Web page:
1 "Now the word of the LORD came unto Jonah the son of Amittai, saying,
    2 Arise, go to Nineveh, that great city, and cry against it; for their wickedness is come up before me."
    You would have pointed them to a log of salvation. Jonah cried AGAINST Nineveh and did not offer a log.
    A closer picture would be two people sitting in a room, and there is an electrical fault which is smouldering away. This will become a fire and they will be burnt to a crisp, you shout out "Fire! Your room is going to burn down"
    If they listen to you, they might then look and see the smouldering wire and so do something, or they may look around and not see any fire (for it is not visible to them) and so reject your words and so be caught out.
    By sending Jonah, God was telling them that they were about to be destroyed. It was then down to how they viewed Jonah (and by extension his God). Then they had to look at themselves and they had to come to the conclusion to repent.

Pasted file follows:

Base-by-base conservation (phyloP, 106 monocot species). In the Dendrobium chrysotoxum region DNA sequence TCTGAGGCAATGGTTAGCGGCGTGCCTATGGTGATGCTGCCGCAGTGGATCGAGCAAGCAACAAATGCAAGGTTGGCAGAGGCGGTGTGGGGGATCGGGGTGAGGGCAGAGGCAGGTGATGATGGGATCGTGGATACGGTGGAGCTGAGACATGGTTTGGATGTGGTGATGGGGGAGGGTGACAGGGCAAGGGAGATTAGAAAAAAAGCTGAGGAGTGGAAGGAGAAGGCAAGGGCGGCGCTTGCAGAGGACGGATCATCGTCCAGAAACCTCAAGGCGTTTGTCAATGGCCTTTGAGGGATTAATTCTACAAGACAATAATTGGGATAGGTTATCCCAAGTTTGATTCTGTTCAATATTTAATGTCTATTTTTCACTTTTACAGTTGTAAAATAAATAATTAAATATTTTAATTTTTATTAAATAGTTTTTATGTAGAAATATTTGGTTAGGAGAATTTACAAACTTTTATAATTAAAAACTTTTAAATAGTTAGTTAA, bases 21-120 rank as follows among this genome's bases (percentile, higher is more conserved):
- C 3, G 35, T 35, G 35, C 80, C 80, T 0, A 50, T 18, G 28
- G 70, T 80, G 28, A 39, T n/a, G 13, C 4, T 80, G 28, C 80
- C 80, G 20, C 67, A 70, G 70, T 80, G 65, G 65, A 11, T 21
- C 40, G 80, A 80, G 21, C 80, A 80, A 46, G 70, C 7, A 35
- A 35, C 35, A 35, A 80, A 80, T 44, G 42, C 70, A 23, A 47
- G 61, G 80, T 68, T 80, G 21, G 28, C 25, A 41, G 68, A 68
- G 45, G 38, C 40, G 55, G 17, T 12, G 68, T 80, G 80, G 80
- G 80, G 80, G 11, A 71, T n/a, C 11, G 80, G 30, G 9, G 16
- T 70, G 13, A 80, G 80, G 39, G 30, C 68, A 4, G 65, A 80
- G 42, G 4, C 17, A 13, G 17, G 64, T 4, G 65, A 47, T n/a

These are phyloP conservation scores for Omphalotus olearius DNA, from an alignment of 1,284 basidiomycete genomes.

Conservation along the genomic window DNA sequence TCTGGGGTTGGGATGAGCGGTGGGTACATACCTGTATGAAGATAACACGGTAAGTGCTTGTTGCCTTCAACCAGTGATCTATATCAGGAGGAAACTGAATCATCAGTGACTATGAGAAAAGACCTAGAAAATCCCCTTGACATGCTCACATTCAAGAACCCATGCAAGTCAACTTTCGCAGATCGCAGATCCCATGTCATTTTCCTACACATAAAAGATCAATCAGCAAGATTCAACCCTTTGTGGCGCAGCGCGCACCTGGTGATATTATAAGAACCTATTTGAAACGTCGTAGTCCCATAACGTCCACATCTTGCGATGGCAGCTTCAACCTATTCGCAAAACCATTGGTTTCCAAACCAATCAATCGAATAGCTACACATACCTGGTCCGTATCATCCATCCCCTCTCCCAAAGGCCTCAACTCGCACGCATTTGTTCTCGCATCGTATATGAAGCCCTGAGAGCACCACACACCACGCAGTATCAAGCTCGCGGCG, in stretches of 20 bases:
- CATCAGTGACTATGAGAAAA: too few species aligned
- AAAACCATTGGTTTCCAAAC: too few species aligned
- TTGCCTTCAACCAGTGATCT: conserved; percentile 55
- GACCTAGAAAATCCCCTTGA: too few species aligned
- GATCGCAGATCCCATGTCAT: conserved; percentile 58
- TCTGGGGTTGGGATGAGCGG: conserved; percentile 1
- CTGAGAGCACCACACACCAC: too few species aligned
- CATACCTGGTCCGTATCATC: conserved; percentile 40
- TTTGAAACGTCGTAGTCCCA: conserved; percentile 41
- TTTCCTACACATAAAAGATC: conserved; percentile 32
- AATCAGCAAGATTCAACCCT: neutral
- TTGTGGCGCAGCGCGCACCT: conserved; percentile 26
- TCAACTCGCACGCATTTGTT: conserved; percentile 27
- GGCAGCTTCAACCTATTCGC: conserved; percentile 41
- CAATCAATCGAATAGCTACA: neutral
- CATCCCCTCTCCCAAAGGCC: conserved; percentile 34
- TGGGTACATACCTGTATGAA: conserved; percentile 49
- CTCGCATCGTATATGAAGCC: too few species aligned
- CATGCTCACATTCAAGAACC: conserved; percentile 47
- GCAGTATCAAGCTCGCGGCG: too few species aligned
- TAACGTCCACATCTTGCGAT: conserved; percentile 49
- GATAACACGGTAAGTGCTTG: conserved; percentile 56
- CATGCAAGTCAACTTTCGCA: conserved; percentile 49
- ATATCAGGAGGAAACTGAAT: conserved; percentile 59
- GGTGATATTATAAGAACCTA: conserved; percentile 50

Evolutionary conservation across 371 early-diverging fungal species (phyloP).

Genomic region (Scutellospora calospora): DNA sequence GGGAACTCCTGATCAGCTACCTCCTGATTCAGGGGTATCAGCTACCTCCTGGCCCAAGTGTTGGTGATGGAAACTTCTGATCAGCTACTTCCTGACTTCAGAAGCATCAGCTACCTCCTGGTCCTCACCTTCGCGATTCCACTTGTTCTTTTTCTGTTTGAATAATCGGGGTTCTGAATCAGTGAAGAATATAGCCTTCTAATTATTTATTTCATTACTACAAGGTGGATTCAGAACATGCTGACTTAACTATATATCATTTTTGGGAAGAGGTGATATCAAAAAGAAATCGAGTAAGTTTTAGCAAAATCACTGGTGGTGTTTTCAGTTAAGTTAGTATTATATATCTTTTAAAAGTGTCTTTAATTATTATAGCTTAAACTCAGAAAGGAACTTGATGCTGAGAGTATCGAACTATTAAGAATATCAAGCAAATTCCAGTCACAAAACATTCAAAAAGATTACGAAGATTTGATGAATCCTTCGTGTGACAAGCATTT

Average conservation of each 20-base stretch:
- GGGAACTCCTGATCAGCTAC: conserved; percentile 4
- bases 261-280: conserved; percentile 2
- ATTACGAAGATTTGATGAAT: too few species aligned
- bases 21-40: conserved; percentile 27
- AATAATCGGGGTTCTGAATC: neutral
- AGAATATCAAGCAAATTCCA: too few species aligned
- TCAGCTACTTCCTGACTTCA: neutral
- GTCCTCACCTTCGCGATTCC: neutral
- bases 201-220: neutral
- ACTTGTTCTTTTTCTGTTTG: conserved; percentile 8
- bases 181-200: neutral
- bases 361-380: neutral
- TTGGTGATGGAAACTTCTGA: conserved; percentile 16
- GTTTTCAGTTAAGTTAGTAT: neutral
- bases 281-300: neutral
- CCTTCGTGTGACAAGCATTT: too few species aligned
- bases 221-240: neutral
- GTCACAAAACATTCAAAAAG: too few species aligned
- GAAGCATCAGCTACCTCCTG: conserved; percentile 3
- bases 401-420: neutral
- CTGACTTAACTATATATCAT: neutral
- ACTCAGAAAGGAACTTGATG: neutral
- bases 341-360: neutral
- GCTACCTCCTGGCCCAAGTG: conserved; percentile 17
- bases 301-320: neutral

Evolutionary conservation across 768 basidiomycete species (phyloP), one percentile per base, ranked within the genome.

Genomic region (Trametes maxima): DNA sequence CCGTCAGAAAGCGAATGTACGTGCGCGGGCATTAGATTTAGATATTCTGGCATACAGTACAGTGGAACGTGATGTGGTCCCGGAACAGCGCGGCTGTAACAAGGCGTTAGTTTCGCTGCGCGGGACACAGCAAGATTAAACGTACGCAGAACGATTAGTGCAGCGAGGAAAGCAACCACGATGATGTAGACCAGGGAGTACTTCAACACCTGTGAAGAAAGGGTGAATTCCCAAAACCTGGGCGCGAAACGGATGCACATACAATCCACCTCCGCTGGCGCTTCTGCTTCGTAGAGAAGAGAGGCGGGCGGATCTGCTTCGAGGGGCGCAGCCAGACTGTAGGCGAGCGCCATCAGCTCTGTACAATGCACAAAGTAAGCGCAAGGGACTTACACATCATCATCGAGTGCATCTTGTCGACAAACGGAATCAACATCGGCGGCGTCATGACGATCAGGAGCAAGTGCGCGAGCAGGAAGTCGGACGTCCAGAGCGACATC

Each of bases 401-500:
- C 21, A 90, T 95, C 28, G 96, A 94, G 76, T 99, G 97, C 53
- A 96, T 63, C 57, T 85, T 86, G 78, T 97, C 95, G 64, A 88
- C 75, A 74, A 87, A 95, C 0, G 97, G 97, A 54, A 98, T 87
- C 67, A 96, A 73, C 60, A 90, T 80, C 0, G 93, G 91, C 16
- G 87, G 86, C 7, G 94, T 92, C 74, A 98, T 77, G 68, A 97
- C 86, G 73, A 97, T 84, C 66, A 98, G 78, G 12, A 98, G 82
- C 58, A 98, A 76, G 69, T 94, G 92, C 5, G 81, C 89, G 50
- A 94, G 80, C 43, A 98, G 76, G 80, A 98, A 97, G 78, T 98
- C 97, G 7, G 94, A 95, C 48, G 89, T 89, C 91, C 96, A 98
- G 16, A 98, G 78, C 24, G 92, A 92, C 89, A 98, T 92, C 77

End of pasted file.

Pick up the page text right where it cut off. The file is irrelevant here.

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    Re: The Grreat Commission warning

    Quote Originally Posted by randyk View Post
    Yes, that is exactly what I'm arguing! If God sends a prophet with a declaration of judgment, and repentance results, then obviously God intended the message of judgment to become a message of repentance!
    And if they didn't repent then would you argue that God intended the message of judgement to not become a message of repentance?
    We KNOW the character of God, so we KNOW He wants everyone to repent.
    However in this case He did NOT send Jonah with a message of repentance. he sent Jonah solely with a message of disaster. I would far rather stick with what is stated in scripture than make up my own narrative which then leads onto another claim which is one step removed again, and so on.

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    Re: The Grreat Commission warning

    Quote Originally Posted by randyk View Post